October 26, 2023 | OPINION | By Zoraiz Zafar
Much to the chagrin of the plethora of economic “gloomers” who had been long predicting an impending financial crisis – as promised by Jerome Powell’s Federal Reserve – appears to be an increasingly probable eventuality. A recent Wall Street Journal article reported that confidence in the United States economy continues to see gradual improvement as inflation, though still higher than The Fed’s intended target range, works its way downward. The worst, it seems, is behind us.
But a $235 trillion question still hovers over the global economy. This figure represents the volume of global debt, including public debt, household debt and non-financial corporate debt, and has witnessed an increase of 32% in just the last 15 years. While it is true that, in that time, the world has had to contend with multiple global crises that required fiscal intervention, such as the 2008 financial crisis and the COVID-19 pandemic, the unsustainable nature of this debt bubble poses a significant threat to macroeconomic stability.
Unfortunately, this debt bubble is not just a national or even regional concern. Both the U.S. and China, considered to be the world’s two economic superpowers, have become increasingly vulnerable to the risks and downsides of a sovereign default, an outcome that has sent government bond yields spiraling upwards as of late. Meanwhile, less developed countries, such as Sri Lanka, Pakistan, Tunisia and Kenya, have followed suit and loaded up on unsustainable debt that they will have a hard time paying back not just in the long run, but in the short run too.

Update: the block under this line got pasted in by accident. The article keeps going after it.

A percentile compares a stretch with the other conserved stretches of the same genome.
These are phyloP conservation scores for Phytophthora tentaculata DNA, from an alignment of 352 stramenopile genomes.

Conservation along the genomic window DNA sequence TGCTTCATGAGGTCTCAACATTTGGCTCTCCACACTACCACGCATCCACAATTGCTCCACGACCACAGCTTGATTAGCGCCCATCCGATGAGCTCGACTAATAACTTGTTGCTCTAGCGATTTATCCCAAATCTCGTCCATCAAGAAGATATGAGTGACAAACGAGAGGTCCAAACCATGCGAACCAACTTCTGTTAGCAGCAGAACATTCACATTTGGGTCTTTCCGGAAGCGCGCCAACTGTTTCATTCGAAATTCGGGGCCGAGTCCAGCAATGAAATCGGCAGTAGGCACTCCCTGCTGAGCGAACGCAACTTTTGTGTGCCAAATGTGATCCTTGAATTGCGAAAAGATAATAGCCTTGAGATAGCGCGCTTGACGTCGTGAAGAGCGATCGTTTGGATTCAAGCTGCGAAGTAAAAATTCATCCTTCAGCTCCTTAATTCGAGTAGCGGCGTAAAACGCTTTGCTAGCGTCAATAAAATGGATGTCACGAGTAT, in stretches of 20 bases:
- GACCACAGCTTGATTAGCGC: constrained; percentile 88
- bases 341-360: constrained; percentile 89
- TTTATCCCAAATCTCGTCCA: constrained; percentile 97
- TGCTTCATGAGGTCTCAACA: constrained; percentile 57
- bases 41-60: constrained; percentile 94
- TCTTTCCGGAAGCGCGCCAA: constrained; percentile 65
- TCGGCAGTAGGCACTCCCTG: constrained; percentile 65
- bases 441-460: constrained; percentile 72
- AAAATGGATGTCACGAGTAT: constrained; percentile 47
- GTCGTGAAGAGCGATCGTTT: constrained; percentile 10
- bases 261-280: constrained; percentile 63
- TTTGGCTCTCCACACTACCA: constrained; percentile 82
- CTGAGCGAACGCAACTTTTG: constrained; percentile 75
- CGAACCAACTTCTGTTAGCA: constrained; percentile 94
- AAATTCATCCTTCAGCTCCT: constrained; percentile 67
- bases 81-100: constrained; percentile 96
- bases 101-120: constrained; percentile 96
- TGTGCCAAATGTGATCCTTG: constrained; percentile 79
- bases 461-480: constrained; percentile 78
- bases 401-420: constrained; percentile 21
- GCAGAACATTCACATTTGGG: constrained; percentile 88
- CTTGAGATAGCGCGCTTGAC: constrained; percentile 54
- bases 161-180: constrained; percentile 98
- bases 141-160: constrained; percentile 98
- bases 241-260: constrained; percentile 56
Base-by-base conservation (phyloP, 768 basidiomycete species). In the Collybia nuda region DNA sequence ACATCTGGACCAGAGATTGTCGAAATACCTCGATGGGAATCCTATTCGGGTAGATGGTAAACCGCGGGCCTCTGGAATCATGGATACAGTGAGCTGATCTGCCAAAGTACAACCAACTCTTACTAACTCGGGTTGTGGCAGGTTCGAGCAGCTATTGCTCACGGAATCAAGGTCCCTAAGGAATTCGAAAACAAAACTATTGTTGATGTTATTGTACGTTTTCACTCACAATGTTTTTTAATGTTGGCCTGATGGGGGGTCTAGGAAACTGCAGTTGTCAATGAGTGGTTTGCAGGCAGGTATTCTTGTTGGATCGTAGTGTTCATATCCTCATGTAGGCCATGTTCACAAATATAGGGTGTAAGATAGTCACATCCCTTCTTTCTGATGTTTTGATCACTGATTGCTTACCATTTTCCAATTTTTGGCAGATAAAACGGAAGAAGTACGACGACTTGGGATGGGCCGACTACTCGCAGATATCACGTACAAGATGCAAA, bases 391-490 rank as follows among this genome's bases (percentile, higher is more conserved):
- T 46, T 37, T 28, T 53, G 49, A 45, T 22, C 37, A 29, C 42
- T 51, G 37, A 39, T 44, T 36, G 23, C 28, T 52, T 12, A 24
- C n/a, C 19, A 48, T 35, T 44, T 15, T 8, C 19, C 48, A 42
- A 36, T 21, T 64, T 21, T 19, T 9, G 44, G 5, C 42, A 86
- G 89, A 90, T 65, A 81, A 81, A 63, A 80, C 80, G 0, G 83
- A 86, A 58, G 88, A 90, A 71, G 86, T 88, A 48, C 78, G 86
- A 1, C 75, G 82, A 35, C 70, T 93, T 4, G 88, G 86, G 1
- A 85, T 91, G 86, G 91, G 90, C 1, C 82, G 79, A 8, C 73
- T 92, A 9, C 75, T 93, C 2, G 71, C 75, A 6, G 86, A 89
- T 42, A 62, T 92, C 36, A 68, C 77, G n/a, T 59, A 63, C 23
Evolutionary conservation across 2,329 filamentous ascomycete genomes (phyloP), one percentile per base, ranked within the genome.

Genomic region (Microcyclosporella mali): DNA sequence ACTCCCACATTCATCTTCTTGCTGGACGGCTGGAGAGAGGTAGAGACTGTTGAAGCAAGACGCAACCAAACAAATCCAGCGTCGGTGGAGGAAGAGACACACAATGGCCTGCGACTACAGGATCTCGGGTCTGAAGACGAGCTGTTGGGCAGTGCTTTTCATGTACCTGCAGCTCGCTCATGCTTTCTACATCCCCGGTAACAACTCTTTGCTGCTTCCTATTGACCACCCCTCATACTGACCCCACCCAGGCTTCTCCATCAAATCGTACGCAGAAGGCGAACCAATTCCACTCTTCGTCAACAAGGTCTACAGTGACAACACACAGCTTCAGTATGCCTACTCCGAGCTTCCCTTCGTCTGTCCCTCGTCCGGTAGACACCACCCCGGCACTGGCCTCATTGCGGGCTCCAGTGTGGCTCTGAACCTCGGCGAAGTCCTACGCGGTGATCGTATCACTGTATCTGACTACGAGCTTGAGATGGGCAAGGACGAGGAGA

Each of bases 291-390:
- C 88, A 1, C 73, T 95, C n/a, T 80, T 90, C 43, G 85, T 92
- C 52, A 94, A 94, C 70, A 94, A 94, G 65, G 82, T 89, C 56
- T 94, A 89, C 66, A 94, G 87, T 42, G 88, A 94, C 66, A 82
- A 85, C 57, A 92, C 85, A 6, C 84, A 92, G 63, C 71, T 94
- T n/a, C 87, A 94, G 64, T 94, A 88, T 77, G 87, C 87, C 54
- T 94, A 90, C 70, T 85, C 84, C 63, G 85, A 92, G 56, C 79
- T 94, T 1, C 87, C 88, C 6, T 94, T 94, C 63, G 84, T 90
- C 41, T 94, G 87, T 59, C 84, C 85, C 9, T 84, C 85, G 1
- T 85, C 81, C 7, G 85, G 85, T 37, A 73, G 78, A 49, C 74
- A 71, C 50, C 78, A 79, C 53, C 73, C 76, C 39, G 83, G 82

But how exactly did this happen? How was this even allowed to happen? The answer is the former era of easy money. You see, in the aftermath of the 2008- financial crisis, global markets saw a precipitous decline in interest rates, which only accelerated upon the onset of the COVID-19 pandemic. As a result, the cost of borrowing for economic agents across the world fell significantly, resulting in increasingly bloated balance sheets and eventually culminating in the formation of a global debt bubble.
Today, that bubble is as close to popping as it ever was. As interest rates rise to levels not seen since the 1980s and are expected to stay there for a while, the era of easy money is fundamentally over. Therefore, the spending sprees of yesterday are no longer financially sustainable. And those parties, be it national governments, corporations, or even individuals, who were late to recognize these evolving macroeconomic trends will now be left holding oversized bags of unsustainable debt.
In my opinion, this problem should be looked through the lens of not just theoretical economics, but also sustainability. Under the United Nations Sustainable Development Goals framework, there is a goal to enhance global macroeconomic stability through equitable and mutually beneficial partnerships: Goal 17. Specifically, this goal seeks to “strengthen the means of implementation and revitalize the Global Partnership for Sustainable Development,” and lists various targets and relevant indicators to monitor the progress of its subgoals.
I strongly advocate for the addition of global debt levels to this set of targets and indicators at the upcoming U.N. Conference On Parties 28 Conference. Addressing this issue from this angle will assist in enhancing awareness while also facilitating non-partisan and global discourse around the topic. For those of us who are considered as members of the youth, it is important to realize that this issue directly threatens our prosperity more than any other age group. After all, the spending-happy politicians of D.C. are unlikely to be around when the time comes to pay the piper, but you and I will.